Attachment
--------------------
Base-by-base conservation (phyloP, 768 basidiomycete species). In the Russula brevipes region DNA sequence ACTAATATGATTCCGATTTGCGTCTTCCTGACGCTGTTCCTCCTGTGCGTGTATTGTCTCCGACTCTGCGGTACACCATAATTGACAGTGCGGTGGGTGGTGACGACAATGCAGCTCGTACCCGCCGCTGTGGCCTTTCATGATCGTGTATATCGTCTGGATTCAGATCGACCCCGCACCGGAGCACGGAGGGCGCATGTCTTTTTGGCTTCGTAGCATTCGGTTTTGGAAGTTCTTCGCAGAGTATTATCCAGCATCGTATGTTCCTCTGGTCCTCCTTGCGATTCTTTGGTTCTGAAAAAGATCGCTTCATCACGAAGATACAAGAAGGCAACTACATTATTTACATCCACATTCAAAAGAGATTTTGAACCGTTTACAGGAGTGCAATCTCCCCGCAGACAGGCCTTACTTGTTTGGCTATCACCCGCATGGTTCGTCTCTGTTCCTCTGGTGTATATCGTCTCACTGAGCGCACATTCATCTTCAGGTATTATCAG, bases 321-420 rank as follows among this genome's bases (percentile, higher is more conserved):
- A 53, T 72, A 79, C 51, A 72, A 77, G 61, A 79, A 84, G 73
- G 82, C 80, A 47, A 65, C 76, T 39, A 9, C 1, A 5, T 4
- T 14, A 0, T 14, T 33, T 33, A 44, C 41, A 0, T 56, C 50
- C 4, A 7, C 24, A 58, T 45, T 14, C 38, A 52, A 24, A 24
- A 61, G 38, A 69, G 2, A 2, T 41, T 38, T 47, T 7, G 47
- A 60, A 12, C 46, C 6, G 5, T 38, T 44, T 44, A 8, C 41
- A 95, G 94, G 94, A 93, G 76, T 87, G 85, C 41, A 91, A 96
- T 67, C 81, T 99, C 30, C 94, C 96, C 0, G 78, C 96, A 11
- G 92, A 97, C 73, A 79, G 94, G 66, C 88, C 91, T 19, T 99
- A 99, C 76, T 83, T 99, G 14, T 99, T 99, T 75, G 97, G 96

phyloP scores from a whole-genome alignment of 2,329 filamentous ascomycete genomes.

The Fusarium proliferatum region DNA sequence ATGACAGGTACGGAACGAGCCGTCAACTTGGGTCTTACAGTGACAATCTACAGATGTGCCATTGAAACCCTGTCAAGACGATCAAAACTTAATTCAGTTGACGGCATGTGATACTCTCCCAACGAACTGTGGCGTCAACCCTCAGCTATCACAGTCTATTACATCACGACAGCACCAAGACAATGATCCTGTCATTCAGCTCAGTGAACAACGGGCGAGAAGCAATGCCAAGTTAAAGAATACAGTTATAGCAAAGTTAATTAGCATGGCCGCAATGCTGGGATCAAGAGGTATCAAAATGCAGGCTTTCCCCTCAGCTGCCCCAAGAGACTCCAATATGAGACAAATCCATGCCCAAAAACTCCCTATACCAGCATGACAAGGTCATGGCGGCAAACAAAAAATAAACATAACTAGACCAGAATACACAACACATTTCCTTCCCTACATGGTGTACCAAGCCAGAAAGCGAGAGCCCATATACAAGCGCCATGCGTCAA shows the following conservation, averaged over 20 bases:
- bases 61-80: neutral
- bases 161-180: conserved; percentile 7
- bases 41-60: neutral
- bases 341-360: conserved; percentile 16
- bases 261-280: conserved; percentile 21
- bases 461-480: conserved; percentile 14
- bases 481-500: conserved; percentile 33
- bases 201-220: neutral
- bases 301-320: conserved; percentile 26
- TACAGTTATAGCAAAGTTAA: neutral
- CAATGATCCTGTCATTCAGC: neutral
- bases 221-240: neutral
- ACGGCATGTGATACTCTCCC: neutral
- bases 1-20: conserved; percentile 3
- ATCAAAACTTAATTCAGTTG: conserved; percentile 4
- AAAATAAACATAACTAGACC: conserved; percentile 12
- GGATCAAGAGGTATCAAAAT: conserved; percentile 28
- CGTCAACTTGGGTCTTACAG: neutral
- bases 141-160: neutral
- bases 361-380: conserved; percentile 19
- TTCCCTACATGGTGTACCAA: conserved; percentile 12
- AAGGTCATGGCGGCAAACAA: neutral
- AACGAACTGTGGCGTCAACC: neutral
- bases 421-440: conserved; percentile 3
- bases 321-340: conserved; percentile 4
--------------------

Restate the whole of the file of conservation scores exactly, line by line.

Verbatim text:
Base-by-base conservation (phyloP, 768 basidiomycete species). In the Russula brevipes region DNA sequence ACTAATATGATTCCGATTTGCGTCTTCCTGACGCTGTTCCTCCTGTGCGTGTATTGTCTCCGACTCTGCGGTACACCATAATTGACAGTGCGGTGGGTGGTGACGACAATGCAGCTCGTACCCGCCGCTGTGGCCTTTCATGATCGTGTATATCGTCTGGATTCAGATCGACCCCGCACCGGAGCACGGAGGGCGCATGTCTTTTTGGCTTCGTAGCATTCGGTTTTGGAAGTTCTTCGCAGAGTATTATCCAGCATCGTATGTTCCTCTGGTCCTCCTTGCGATTCTTTGGTTCTGAAAAAGATCGCTTCATCACGAAGATACAAGAAGGCAACTACATTATTTACATCCACATTCAAAAGAGATTTTGAACCGTTTACAGGAGTGCAATCTCCCCGCAGACAGGCCTTACTTGTTTGGCTATCACCCGCATGGTTCGTCTCTGTTCCTCTGGTGTATATCGTCTCACTGAGCGCACATTCATCTTCAGGTATTATCAG, bases 321-420 rank as follows among this genome's bases (percentile, higher is more conserved):
- A 53, T 72, A 79, C 51, A 72, A 77, G 61, A 79, A 84, G 73
- G 82, C 80, A 47, A 65, C 76, T 39, A 9, C 1, A 5, T 4
- T 14, A 0, T 14, T 33, T 33, A 44, C 41, A 0, T 56, C 50
- C 4, A 7, C 24, A 58, T 45, T 14, C 38, A 52, A 24, A 24
- A 61, G 38, A 69, G 2, A 2, T 41, T 38, T 47, T 7, G 47
- A 60, A 12, C 46, C 6, G 5, T 38, T 44, T 44, A 8, C 41
- A 95, G 94, G 94, A 93, G 76, T 87, G 85, C 41, A 91, A 96
- T 67, C 81, T 99, C 30, C 94, C 96, C 0, G 78, C 96, A 11
- G 92, A 97, C 73, A 79, G 94, G 66, C 88, C 91, T 19, T 99
- A 99, C 76, T 83, T 99, G 14, T 99, T 99, T 75, G 97, G 96

phyloP scores from a whole-genome alignment of 2,329 filamentous ascomycete genomes.

The Fusarium proliferatum region DNA sequence ATGACAGGTACGGAACGAGCCGTCAACTTGGGTCTTACAGTGACAATCTACAGATGTGCCATTGAAACCCTGTCAAGACGATCAAAACTTAATTCAGTTGACGGCATGTGATACTCTCCCAACGAACTGTGGCGTCAACCCTCAGCTATCACAGTCTATTACATCACGACAGCACCAAGACAATGATCCTGTCATTCAGCTCAGTGAACAACGGGCGAGAAGCAATGCCAAGTTAAAGAATACAGTTATAGCAAAGTTAATTAGCATGGCCGCAATGCTGGGATCAAGAGGTATCAAAATGCAGGCTTTCCCCTCAGCTGCCCCAAGAGACTCCAATATGAGACAAATCCATGCCCAAAAACTCCCTATACCAGCATGACAAGGTCATGGCGGCAAACAAAAAATAAACATAACTAGACCAGAATACACAACACATTTCCTTCCCTACATGGTGTACCAAGCCAGAAAGCGAGAGCCCATATACAAGCGCCATGCGTCAA shows the following conservation, averaged over 20 bases:
- bases 61-80: neutral
- bases 161-180: conserved; percentile 7
- bases 41-60: neutral
- bases 341-360: conserved; percentile 16
- bases 261-280: conserved; percentile 21
- bases 461-480: conserved; percentile 14
- bases 481-500: conserved; percentile 33
- bases 201-220: neutral
- bases 301-320: conserved; percentile 26
- TACAGTTATAGCAAAGTTAA: neutral
- CAATGATCCTGTCATTCAGC: neutral
- bases 221-240: neutral
- ACGGCATGTGATACTCTCCC: neutral
- bases 1-20: conserved; percentile 3
- ATCAAAACTTAATTCAGTTG: conserved; percentile 4
- AAAATAAACATAACTAGACC: conserved; percentile 12
- GGATCAAGAGGTATCAAAAT: conserved; percentile 28
- CGTCAACTTGGGTCTTACAG: neutral
- bases 141-160: neutral
- bases 361-380: conserved; percentile 19
- TTCCCTACATGGTGTACCAA: conserved; percentile 12
- AAGGTCATGGCGGCAAACAA: neutral
- AACGAACTGTGGCGTCAACC: neutral
- bases 421-440: conserved; percentile 3
- bases 321-340: conserved; percentile 4